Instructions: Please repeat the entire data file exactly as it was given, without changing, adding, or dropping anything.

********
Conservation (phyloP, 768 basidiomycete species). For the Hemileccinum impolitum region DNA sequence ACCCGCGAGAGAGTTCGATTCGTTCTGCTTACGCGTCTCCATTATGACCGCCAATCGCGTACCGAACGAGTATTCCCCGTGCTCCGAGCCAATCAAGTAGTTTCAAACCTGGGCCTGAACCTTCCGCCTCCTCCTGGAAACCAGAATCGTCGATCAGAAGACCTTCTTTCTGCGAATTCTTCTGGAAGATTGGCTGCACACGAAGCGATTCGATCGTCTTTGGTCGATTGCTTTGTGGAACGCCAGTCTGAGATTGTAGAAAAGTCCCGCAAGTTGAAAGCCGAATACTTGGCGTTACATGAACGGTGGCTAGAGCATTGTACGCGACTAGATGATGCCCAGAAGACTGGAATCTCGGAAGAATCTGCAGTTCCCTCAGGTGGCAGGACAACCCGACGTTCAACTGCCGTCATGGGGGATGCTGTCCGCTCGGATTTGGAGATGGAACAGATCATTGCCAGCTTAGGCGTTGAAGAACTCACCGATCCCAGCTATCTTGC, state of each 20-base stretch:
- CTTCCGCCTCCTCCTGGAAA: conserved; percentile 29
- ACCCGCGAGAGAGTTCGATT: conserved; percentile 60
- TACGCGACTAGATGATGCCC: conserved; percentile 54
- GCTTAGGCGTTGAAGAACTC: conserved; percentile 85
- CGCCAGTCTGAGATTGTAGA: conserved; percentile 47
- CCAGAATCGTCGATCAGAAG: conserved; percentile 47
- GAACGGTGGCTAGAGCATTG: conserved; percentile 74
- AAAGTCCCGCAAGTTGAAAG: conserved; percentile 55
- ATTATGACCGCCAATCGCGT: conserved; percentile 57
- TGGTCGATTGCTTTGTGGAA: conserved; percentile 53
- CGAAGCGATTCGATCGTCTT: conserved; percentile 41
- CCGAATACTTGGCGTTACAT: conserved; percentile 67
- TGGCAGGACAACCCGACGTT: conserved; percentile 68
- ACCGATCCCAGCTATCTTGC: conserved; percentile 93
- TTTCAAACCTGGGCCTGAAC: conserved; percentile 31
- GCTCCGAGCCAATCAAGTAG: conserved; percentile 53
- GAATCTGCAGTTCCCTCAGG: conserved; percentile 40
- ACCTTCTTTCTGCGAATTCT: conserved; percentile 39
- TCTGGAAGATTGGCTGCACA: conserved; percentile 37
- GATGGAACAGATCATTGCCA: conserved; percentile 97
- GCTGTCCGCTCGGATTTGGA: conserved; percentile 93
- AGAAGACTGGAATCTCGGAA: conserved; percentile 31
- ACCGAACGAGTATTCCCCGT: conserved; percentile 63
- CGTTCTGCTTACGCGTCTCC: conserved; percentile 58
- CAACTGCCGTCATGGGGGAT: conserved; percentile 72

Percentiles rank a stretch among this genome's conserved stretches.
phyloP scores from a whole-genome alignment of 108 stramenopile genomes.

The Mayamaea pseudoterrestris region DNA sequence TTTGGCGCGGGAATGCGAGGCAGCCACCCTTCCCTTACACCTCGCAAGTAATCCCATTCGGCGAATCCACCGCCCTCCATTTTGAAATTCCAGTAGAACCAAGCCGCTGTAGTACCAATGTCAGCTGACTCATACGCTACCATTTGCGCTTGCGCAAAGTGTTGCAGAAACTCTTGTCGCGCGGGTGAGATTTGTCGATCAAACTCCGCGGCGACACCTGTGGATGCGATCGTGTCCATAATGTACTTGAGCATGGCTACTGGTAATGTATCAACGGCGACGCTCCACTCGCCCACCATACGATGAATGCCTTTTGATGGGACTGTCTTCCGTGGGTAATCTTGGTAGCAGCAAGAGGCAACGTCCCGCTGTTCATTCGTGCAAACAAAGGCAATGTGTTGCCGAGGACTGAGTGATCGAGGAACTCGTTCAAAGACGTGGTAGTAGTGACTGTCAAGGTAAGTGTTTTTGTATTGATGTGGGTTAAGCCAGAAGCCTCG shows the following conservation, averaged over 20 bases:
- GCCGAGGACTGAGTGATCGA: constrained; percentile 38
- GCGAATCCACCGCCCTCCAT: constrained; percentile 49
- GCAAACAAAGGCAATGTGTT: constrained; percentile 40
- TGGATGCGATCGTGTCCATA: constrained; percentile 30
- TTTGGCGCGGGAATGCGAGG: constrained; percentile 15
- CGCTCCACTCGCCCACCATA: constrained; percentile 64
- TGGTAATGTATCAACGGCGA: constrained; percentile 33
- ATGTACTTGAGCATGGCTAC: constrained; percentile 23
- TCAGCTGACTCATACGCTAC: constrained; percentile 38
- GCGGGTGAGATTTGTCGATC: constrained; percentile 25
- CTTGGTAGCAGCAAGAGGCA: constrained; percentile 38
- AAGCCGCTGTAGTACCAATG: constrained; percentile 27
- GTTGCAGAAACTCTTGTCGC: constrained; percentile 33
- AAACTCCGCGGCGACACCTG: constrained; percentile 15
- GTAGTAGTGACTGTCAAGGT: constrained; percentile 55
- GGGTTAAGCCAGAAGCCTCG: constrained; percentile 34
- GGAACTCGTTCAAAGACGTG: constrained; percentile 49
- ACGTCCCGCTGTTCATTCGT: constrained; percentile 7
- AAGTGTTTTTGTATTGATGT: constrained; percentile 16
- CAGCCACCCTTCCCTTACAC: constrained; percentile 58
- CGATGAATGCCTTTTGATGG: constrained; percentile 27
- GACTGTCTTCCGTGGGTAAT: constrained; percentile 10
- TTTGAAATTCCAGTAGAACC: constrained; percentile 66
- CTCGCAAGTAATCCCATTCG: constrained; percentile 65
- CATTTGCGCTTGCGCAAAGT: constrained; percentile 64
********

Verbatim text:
Conservation (phyloP, 768 basidiomycete species). For the Hemileccinum impolitum region DNA sequence ACCCGCGAGAGAGTTCGATTCGTTCTGCTTACGCGTCTCCATTATGACCGCCAATCGCGTACCGAACGAGTATTCCCCGTGCTCCGAGCCAATCAAGTAGTTTCAAACCTGGGCCTGAACCTTCCGCCTCCTCCTGGAAACCAGAATCGTCGATCAGAAGACCTTCTTTCTGCGAATTCTTCTGGAAGATTGGCTGCACACGAAGCGATTCGATCGTCTTTGGTCGATTGCTTTGTGGAACGCCAGTCTGAGATTGTAGAAAAGTCCCGCAAGTTGAAAGCCGAATACTTGGCGTTACATGAACGGTGGCTAGAGCATTGTACGCGACTAGATGATGCCCAGAAGACTGGAATCTCGGAAGAATCTGCAGTTCCCTCAGGTGGCAGGACAACCCGACGTTCAACTGCCGTCATGGGGGATGCTGTCCGCTCGGATTTGGAGATGGAACAGATCATTGCCAGCTTAGGCGTTGAAGAACTCACCGATCCCAGCTATCTTGC, state of each 20-base stretch:
- CTTCCGCCTCCTCCTGGAAA: conserved; percentile 29
- ACCCGCGAGAGAGTTCGATT: conserved; percentile 60
- TACGCGACTAGATGATGCCC: conserved; percentile 54
- GCTTAGGCGTTGAAGAACTC: conserved; percentile 85
- CGCCAGTCTGAGATTGTAGA: conserved; percentile 47
- CCAGAATCGTCGATCAGAAG: conserved; percentile 47
- GAACGGTGGCTAGAGCATTG: conserved; percentile 74
- AAAGTCCCGCAAGTTGAAAG: conserved; percentile 55
- ATTATGACCGCCAATCGCGT: conserved; percentile 57
- TGGTCGATTGCTTTGTGGAA: conserved; percentile 53
- CGAAGCGATTCGATCGTCTT: conserved; percentile 41
- CCGAATACTTGGCGTTACAT: conserved; percentile 67
- TGGCAGGACAACCCGACGTT: conserved; percentile 68
- ACCGATCCCAGCTATCTTGC: conserved; percentile 93
- TTTCAAACCTGGGCCTGAAC: conserved; percentile 31
- GCTCCGAGCCAATCAAGTAG: conserved; percentile 53
- GAATCTGCAGTTCCCTCAGG: conserved; percentile 40
- ACCTTCTTTCTGCGAATTCT: conserved; percentile 39
- TCTGGAAGATTGGCTGCACA: conserved; percentile 37
- GATGGAACAGATCATTGCCA: conserved; percentile 97
- GCTGTCCGCTCGGATTTGGA: conserved; percentile 93
- AGAAGACTGGAATCTCGGAA: conserved; percentile 31
- ACCGAACGAGTATTCCCCGT: conserved; percentile 63
- CGTTCTGCTTACGCGTCTCC: conserved; percentile 58
- CAACTGCCGTCATGGGGGAT: conserved; percentile 72

Percentiles rank a stretch among this genome's conserved stretches.
phyloP scores from a whole-genome alignment of 108 stramenopile genomes.

The Mayamaea pseudoterrestris region DNA sequence TTTGGCGCGGGAATGCGAGGCAGCCACCCTTCCCTTACACCTCGCAAGTAATCCCATTCGGCGAATCCACCGCCCTCCATTTTGAAATTCCAGTAGAACCAAGCCGCTGTAGTACCAATGTCAGCTGACTCATACGCTACCATTTGCGCTTGCGCAAAGTGTTGCAGAAACTCTTGTCGCGCGGGTGAGATTTGTCGATCAAACTCCGCGGCGACACCTGTGGATGCGATCGTGTCCATAATGTACTTGAGCATGGCTACTGGTAATGTATCAACGGCGACGCTCCACTCGCCCACCATACGATGAATGCCTTTTGATGGGACTGTCTTCCGTGGGTAATCTTGGTAGCAGCAAGAGGCAACGTCCCGCTGTTCATTCGTGCAAACAAAGGCAATGTGTTGCCGAGGACTGAGTGATCGAGGAACTCGTTCAAAGACGTGGTAGTAGTGACTGTCAAGGTAAGTGTTTTTGTATTGATGTGGGTTAAGCCAGAAGCCTCG shows the following conservation, averaged over 20 bases:
- GCCGAGGACTGAGTGATCGA: constrained; percentile 38
- GCGAATCCACCGCCCTCCAT: constrained; percentile 49
- GCAAACAAAGGCAATGTGTT: constrained; percentile 40
- TGGATGCGATCGTGTCCATA: constrained; percentile 30
- TTTGGCGCGGGAATGCGAGG: constrained; percentile 15
- CGCTCCACTCGCCCACCATA: constrained; percentile 64
- TGGTAATGTATCAACGGCGA: constrained; percentile 33
- ATGTACTTGAGCATGGCTAC: constrained; percentile 23
- TCAGCTGACTCATACGCTAC: constrained; percentile 38
- GCGGGTGAGATTTGTCGATC: constrained; percentile 25
- CTTGGTAGCAGCAAGAGGCA: constrained; percentile 38
- AAGCCGCTGTAGTACCAATG: constrained; percentile 27
- GTTGCAGAAACTCTTGTCGC: constrained; percentile 33
- AAACTCCGCGGCGACACCTG: constrained; percentile 15
- GTAGTAGTGACTGTCAAGGT: constrained; percentile 55
- GGGTTAAGCCAGAAGCCTCG: constrained; percentile 34
- GGAACTCGTTCAAAGACGTG: constrained; percentile 49
- ACGTCCCGCTGTTCATTCGT: constrained; percentile 7
- AAGTGTTTTTGTATTGATGT: constrained; percentile 16
- CAGCCACCCTTCCCTTACAC: constrained; percentile 58
- CGATGAATGCCTTTTGATGG: constrained; percentile 27
- GACTGTCTTCCGTGGGTAAT: constrained; percentile 10
- TTTGAAATTCCAGTAGAACC: constrained; percentile 66
- CTCGCAAGTAATCCCATTCG: constrained; percentile 65
- CATTTGCGCTTGCGCAAAGT: constrained; percentile 64